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Illustration 32.3: Electromagnetic Plane Waves


Please wait for the animation to completely load.

Electromagnetic waves (such as radio waves) can sometimes be approximated as plane waves if the observer is located far from the source. But what, exactly, does this plane wave look like? Before you begin, we should point out that plane waves are (like point masses) an idealization. Typical electromagnetic waves are not plane waves, not because they are curved (although they usually do have some curvature), but because they contain many frequencies and because they originate from more than one source. Although radio waves approximate a plane wave, visible light usually does not, unless it is produced by a laser. Because waves can be constructed by adding together multifrequency plane waves, understanding this Illustration is a good place to start. Restart.

The animation shows a plane electromagnetic wave's electric field. The magnetic field is not shown. Click-drag inside the large panel before you play the animation. What do you see? The lines pointing away from the z axis represent the electric field as measured along the axis. Move the slider. The slider controls the position (given in meters) of the transparent square. The transparent square represents the plane (hence the name plane wave) in which you are viewing the electric field in the right panel. Use the slider to estimate the wavelength. Play the animation. Note the animation time (given in nanoseconds) in the right-hand panel. What is the frequency of the wave? In what portion of the electromagnetic spectrum is the wave? Since the period is 6.68 x 10-8 s, the frequency is one over this or about 1.5 x 107 Hz, or 15 MHz. Since c = 3 x 108 m/s = λ f, this means that λ = c/f = 20 m, which is a radio wave.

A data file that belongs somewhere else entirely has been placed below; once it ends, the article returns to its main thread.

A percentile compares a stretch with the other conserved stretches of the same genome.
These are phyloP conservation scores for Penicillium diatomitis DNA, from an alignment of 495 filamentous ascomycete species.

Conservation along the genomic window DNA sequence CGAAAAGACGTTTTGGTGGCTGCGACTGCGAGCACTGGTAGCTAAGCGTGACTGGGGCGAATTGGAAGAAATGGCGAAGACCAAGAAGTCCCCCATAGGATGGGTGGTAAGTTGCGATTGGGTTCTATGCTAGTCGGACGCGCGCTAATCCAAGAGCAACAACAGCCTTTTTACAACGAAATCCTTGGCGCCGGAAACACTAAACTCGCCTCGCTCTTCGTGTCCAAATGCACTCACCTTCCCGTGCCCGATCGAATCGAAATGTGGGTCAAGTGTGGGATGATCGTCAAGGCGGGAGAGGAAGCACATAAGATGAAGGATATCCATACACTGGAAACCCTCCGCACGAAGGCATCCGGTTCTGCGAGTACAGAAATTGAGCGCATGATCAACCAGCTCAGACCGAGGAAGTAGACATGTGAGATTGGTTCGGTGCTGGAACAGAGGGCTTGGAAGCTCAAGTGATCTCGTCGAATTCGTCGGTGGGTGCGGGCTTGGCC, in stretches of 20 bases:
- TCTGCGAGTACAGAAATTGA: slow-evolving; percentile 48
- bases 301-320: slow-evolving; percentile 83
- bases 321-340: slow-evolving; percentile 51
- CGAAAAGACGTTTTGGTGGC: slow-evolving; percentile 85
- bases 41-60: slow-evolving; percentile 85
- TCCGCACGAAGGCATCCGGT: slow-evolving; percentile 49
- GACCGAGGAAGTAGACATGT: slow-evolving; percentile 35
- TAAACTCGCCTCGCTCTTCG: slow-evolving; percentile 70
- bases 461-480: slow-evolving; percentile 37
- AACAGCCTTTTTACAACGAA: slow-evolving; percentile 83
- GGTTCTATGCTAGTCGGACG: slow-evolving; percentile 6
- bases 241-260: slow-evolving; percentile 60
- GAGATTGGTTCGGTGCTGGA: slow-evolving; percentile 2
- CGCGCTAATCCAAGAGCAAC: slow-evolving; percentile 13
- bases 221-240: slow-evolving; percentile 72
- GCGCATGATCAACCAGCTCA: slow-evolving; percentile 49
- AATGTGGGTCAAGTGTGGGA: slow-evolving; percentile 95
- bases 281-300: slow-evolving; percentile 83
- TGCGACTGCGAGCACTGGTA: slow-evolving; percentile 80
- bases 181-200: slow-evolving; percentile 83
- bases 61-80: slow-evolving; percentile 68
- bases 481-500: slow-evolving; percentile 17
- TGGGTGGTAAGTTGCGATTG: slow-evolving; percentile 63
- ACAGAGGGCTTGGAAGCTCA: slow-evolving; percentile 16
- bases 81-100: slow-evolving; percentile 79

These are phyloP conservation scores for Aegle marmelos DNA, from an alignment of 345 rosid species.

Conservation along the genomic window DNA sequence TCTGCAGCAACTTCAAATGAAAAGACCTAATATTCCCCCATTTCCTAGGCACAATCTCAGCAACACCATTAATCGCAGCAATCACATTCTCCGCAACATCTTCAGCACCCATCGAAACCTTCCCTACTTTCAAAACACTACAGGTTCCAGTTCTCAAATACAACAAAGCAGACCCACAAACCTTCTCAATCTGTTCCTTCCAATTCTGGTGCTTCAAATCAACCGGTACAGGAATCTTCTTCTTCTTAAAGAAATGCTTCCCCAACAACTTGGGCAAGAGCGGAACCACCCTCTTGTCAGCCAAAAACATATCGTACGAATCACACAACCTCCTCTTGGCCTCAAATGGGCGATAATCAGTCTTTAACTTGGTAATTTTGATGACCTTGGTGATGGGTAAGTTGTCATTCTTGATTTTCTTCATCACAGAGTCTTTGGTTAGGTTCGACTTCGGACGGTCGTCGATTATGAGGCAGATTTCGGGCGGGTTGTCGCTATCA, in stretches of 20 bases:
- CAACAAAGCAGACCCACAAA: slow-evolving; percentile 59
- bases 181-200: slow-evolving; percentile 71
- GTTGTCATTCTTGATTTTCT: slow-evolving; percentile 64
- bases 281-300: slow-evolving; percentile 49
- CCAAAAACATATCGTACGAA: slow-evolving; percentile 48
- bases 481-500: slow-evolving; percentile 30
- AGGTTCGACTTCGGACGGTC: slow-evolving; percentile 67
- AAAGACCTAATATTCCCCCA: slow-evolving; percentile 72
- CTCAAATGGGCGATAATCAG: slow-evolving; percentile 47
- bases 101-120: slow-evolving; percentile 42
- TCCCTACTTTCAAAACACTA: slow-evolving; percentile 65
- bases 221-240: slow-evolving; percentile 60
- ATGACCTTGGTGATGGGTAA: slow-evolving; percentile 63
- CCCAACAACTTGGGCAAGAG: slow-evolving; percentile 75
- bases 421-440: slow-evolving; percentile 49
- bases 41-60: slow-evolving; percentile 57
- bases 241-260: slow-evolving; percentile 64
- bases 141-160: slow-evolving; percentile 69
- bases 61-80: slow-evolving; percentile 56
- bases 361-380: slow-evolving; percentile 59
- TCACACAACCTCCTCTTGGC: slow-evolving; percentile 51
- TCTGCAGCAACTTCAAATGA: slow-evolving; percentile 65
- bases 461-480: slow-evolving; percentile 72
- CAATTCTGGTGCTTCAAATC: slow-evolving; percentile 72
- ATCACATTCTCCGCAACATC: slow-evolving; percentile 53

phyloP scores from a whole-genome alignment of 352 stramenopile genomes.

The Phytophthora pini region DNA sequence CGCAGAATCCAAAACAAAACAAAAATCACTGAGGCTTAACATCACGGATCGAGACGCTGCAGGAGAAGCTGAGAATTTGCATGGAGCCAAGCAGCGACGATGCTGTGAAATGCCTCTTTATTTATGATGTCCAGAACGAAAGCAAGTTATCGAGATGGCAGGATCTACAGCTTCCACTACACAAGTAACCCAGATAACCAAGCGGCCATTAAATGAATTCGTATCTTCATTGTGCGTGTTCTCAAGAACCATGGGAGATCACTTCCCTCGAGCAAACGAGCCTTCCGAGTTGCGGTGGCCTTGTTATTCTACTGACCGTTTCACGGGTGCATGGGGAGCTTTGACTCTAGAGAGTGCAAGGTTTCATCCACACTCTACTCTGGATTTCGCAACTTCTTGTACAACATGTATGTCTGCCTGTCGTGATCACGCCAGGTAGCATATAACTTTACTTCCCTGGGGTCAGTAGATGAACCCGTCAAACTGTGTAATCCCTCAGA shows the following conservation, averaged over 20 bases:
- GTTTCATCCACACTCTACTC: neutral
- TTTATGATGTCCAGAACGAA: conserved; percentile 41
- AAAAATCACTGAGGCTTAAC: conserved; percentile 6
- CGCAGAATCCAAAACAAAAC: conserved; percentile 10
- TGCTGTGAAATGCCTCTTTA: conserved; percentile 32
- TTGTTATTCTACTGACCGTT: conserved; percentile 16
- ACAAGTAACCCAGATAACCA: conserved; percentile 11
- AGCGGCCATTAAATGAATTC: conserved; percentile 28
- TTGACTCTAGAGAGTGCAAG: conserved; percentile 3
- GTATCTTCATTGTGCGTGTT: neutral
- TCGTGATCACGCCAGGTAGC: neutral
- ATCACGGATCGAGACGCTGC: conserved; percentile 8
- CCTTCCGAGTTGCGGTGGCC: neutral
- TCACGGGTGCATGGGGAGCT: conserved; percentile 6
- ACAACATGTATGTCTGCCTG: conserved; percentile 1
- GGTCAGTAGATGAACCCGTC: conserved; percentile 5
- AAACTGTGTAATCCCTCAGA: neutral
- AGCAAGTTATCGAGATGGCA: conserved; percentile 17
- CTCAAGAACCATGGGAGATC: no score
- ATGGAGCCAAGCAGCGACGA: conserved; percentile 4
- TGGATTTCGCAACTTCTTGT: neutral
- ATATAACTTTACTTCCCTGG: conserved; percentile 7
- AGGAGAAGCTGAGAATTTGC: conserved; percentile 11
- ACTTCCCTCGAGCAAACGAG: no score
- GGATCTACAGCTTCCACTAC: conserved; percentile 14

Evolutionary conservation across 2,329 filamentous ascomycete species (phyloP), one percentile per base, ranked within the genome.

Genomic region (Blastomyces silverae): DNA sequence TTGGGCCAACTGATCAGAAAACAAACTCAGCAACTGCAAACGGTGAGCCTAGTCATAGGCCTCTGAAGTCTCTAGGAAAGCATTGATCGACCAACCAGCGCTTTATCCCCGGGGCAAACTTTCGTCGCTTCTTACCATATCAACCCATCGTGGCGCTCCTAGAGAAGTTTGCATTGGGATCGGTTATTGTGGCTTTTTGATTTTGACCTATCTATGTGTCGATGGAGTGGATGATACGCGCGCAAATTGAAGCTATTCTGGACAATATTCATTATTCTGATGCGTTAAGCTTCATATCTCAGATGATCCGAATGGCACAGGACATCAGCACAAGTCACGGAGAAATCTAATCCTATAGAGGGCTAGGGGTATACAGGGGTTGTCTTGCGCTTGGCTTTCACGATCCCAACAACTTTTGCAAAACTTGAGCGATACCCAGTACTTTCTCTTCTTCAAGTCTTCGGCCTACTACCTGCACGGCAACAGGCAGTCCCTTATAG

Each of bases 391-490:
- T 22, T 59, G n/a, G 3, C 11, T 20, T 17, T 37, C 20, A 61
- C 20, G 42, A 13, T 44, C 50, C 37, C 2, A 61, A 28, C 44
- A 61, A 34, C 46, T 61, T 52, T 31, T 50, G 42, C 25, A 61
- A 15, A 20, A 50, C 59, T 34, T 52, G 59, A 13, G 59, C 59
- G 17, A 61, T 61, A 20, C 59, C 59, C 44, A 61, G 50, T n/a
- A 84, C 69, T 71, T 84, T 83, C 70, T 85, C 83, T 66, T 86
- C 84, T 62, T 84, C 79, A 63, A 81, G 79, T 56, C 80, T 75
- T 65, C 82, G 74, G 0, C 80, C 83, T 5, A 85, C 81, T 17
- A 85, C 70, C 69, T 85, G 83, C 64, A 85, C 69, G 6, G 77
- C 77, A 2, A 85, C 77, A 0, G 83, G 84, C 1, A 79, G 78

The vectors along the z axis show the electric field along this path. What does the electric field in the xy plane look like for a particular value of z? Remember it is a plane wave. Move the square and notice that all points within the square have the same electric field, hence the name electromagnetic plane wave.

Notice that the wave equation for a pressure wave, P(x, t) = A sin(k x - ω t), traveling in the x direction could be changed to describe this electromagnetic plane wave (traveling in the z direction) as E(z, t) = Emax sin(k x - ω t) i. Why does the electric field vector have a component in the x direction but not in the z direction? Maxwell's equations tell us that the electromagnetic wave is a transverse wave. Therefore, unlike the pressure wave, the electromagnetic wave cannot have a component in the direction of propagation.

Note that k = 2π/λ and ω = 2πf so that v = ω/k = λf, where v is the wave speed, λ is the wavelength, and f is the frequency.

Illustration authored by Melissa Dancy and Wolfgang Christian.

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